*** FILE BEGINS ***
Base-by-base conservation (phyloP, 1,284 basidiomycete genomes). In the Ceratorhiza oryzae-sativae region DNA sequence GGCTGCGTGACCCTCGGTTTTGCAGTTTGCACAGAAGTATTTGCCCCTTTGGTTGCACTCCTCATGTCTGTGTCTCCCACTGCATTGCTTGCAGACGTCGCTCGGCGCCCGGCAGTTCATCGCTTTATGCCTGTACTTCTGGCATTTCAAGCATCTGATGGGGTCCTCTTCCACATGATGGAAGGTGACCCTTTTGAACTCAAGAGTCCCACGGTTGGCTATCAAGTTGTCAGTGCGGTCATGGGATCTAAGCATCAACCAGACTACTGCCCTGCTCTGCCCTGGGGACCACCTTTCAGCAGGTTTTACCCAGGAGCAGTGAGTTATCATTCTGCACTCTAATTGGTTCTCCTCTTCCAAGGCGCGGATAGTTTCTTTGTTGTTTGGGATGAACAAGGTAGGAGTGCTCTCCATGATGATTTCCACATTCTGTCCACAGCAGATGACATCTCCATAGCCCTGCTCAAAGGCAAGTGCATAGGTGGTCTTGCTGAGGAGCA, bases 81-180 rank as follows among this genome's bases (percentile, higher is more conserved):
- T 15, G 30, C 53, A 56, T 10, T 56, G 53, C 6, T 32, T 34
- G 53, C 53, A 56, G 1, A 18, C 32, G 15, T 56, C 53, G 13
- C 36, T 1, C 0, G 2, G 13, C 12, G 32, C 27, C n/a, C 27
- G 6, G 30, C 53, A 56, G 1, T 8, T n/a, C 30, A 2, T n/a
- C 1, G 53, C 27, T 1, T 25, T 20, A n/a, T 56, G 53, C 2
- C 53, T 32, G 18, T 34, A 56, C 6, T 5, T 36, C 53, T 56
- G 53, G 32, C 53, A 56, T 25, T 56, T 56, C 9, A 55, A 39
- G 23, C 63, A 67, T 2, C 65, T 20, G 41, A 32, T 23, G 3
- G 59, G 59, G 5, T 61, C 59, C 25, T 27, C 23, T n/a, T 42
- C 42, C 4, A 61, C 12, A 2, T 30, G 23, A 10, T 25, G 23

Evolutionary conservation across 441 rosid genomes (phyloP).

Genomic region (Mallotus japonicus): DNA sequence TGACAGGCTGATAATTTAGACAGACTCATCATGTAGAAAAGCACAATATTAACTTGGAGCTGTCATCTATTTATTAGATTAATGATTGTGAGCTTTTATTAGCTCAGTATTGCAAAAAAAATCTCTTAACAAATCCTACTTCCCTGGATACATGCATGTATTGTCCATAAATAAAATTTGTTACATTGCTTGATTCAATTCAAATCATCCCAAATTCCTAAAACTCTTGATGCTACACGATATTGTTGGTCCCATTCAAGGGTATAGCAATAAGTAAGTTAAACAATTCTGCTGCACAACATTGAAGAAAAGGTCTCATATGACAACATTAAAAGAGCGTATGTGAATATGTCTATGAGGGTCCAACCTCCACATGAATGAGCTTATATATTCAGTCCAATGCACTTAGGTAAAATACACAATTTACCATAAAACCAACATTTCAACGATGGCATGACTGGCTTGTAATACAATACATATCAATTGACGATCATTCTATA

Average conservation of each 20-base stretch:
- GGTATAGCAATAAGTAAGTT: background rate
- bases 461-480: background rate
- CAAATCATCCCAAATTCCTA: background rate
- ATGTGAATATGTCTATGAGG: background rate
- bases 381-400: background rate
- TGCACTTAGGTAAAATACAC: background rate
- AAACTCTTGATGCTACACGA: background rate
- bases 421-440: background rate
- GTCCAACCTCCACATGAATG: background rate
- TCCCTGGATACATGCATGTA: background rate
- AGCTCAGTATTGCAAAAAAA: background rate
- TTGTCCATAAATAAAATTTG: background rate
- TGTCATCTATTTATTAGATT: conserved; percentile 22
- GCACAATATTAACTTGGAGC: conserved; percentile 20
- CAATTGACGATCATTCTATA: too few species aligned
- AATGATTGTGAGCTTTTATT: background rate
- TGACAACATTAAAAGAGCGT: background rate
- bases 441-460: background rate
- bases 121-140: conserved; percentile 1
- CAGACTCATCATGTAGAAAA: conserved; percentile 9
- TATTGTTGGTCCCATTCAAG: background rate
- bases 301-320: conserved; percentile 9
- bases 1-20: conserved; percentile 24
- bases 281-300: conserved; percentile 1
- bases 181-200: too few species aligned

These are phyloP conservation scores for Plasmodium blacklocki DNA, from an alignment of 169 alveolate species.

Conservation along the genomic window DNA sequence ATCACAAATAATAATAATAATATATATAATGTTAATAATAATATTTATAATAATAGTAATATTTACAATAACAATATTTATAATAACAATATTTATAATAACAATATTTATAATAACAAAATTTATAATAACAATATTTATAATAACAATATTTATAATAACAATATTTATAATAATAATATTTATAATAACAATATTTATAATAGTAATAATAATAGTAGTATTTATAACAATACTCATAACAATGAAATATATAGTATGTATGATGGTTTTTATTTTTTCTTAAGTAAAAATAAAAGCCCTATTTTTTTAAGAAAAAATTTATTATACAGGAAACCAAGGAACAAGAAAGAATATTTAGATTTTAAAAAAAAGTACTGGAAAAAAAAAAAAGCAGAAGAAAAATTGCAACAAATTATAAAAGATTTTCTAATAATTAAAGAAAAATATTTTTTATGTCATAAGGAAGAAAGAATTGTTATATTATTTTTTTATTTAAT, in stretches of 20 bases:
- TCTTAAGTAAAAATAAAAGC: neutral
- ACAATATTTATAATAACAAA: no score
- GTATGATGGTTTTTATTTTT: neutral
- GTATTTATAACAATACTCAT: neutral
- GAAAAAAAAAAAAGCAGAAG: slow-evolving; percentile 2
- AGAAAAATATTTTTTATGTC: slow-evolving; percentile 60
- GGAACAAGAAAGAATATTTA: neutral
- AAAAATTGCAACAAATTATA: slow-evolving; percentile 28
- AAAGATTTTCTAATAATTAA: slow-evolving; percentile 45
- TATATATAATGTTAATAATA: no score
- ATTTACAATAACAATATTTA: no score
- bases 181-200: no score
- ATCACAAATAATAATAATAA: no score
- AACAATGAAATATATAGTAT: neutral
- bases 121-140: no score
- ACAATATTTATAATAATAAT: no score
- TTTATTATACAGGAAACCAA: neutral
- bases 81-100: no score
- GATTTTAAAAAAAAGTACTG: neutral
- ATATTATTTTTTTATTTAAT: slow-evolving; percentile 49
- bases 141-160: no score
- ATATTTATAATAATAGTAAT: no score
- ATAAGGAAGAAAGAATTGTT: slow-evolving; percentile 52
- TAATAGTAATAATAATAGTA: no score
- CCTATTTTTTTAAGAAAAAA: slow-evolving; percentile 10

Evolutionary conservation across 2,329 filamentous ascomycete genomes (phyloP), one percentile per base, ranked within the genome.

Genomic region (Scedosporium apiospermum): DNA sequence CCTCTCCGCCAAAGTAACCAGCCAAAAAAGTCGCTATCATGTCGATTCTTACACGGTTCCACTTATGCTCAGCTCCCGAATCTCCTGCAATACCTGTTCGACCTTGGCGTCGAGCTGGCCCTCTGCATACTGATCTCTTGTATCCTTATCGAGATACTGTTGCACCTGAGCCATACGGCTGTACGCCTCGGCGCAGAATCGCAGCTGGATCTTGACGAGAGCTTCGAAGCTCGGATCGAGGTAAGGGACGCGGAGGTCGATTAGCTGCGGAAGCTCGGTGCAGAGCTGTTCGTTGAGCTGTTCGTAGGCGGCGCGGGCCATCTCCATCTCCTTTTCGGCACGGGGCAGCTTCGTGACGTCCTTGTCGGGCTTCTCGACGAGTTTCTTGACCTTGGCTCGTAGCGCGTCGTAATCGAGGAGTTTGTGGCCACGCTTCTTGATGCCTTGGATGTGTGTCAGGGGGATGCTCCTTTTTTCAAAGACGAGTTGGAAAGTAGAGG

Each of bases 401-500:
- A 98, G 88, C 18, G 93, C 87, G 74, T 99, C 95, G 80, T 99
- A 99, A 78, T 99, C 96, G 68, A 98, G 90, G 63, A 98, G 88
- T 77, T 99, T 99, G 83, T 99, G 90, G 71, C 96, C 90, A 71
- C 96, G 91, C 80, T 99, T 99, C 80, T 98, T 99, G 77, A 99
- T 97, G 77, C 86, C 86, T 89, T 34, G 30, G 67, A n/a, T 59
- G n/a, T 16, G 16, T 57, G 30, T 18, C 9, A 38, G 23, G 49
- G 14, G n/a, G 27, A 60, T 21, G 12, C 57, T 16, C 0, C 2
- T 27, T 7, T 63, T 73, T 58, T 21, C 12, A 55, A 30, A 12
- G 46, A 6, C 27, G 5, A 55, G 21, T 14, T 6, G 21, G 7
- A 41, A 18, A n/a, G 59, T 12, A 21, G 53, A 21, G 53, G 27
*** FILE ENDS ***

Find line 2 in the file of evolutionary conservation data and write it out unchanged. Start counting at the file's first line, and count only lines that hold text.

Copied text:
- T 15, G 30, C 53, A 56, T 10, T 56, G 53, C 6, T 32, T 34